Pritzker Prize – Laureate Arata Isozaki passed away on Thursday, December 29, At the age of 91. 

Laureate Arata Isozaki was born on July 23 in Oita on the island of Kyushu in Japan in 1931. He grew up in the era of postwar Japan. Also, he witnessed the destruction of Hiroshima on the opposite shore of his hometown, which helped him contribute effortlessly to his architectural journey.

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Laureate Arata Isozaki_re-thinkingthefuture.com

The master Architects career began under the guidance of Kenzo Tange, the Pritzker prize winner, in 1987. After completing his education at the University of Tokyo in 1954, Isozaki continued his apprenticeship for nine years with Tange before establishing his practice – Arata Isozaki & Associates, in 1963. In his work, he introduced the concept of “Ma”, which defined the intermediate spaces between objects: The in-between spaces, between sounds, the silences, defined by Ma.

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The Qatar National Convention Centre in Doha_archdaily.com

Laureate Arata Isozaki had an incredibly creative career of six decades with more than 100 built projects on every continent. He is considered the first Japanese architect to have developed his work on a global scale. Isozaki took extensive care to respond and establish specific requirements for each project, resulting in various styles ranging from traditionally styled architecture to contemporary. His methods were recognised as a response to the needs & influences of each environment. They resulted in the buildings appearing geometrically simple yet infused with theory and purpose.

 His work portrayed connectivity between design’s local and global identity due to comprehensive cross-cultural and interdisciplinary solutions that reflected deep sensitivity to specific contextual environments and societal needs.

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The Himalayan centre inShanghai_ divisare.com

He said, “So my first experience was the void of architecture, and I began to consider how people might rebuild their homes and cities.”His love for contributing back to society also had him a visiting professor at several Universities throughout the United States, including Yale and Harvard. He stated just as much as the same is essential, so are the in-between spaces. His contributions included theories, proposals and on Urbanism. He delivered many books on architecture, several of which were translated into English, including Japan –ness in Architecture in 2006. He had many interesting unbuilt projects, one of which was the futuristic master plan showcased as the city in Air for the Shinjuku neighbourhood in Tokyo, Japan.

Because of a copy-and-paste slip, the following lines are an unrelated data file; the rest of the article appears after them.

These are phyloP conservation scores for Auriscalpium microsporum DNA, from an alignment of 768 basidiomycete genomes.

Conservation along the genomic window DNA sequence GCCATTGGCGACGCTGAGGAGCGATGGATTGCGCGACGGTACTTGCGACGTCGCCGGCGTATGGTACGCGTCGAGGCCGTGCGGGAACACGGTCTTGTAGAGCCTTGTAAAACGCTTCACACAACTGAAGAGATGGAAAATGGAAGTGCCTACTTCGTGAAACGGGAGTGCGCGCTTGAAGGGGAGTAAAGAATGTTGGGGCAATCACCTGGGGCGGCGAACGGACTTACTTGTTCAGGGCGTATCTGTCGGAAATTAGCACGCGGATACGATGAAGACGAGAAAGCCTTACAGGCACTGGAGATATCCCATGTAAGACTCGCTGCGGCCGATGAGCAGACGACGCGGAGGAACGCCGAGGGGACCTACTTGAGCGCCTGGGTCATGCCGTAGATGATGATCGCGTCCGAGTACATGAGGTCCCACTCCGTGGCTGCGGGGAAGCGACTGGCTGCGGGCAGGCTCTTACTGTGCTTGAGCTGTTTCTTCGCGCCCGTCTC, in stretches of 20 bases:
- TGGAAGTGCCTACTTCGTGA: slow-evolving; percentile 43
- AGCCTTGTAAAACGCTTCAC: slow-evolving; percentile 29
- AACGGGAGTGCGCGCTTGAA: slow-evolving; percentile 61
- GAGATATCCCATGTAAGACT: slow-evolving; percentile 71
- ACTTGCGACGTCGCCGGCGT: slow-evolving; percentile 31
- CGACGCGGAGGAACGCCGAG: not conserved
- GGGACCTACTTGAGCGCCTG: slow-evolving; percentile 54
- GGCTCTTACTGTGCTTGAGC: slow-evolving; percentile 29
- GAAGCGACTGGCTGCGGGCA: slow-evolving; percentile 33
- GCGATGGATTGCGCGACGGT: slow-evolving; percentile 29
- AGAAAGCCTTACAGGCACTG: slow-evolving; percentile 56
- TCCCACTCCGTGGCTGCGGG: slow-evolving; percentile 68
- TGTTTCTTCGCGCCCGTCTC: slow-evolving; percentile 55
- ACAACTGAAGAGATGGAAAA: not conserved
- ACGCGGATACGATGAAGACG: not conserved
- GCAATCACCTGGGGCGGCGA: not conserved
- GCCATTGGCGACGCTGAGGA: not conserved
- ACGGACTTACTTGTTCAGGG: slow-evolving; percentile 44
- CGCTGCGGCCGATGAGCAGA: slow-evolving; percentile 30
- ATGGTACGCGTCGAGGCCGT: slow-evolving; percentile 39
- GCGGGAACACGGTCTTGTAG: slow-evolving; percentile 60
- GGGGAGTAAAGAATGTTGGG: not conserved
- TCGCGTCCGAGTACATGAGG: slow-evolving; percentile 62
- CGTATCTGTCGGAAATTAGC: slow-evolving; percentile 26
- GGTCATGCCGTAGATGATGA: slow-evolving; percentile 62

The Laurent of the 46th Pritzker Prize is remembered as an architect that didn’t follow trends yet managed to evolve constantly over the years. His works throughout his journey have been of different scales and followed different strategies depending on their location and briefs.

The Centro Cultural Caixa Forum in Barcelona_telefericdemontjuic.cat

His well-renowned works are – The Qatar National Convention Centre in Doha, The Himalayan centre in

Shanghai, The Allianz Tower in Milan, The Nara Centennial Hall in Japan and The Centro Cultural Caixa Forum in Barcelona.

The architect was also awarded the Royal Institute of British Architects Gold Medal for Architecture in 1986 and was highly respected – The Venice Architectural Biennale’s Golden Lion as a commissioner of the Japanese Pavilion in 1996.

Isozaki, in his search for meaningful architecture, created buildings that showcased excellent quality

that, to date, reflect the constant evolution in his journey, defy categorisation, and have always been fresh in their approach. His prolific and varied career of more than 100 built projects on virtually every continent is now a reminder of his life dedicated to architecture. 

It’s uncommon to find an architect to have contributed to the fraternity in various styles of architecture concerning their cultural backgrounds and the space to make one feel at home irrespective of the context. The Architectural Community has lost a gem, and his values and philosophies will always be appreciated and Forever Remembered!

 References :

Dejtiar, F. (2022) Pritzker prize laureate Arata Isozaki passes away at the age of 91, ArchDaily. ArchDaily. Available at: https://www.archdaily.com/994443/pritzker-prize-laureate-arata-isozaki-passes-away-at-the-age-of-91  (Accessed: January 2, 2023). 

Author

An explorer at heart, Kasturi Kunte is on a journey to discover the diverse world of art, architecture, and technology. She is a young architect who believes architecture is about binding humans, nature, art and built spaces together. She is currently exploring the field of writing and researching Architecture.

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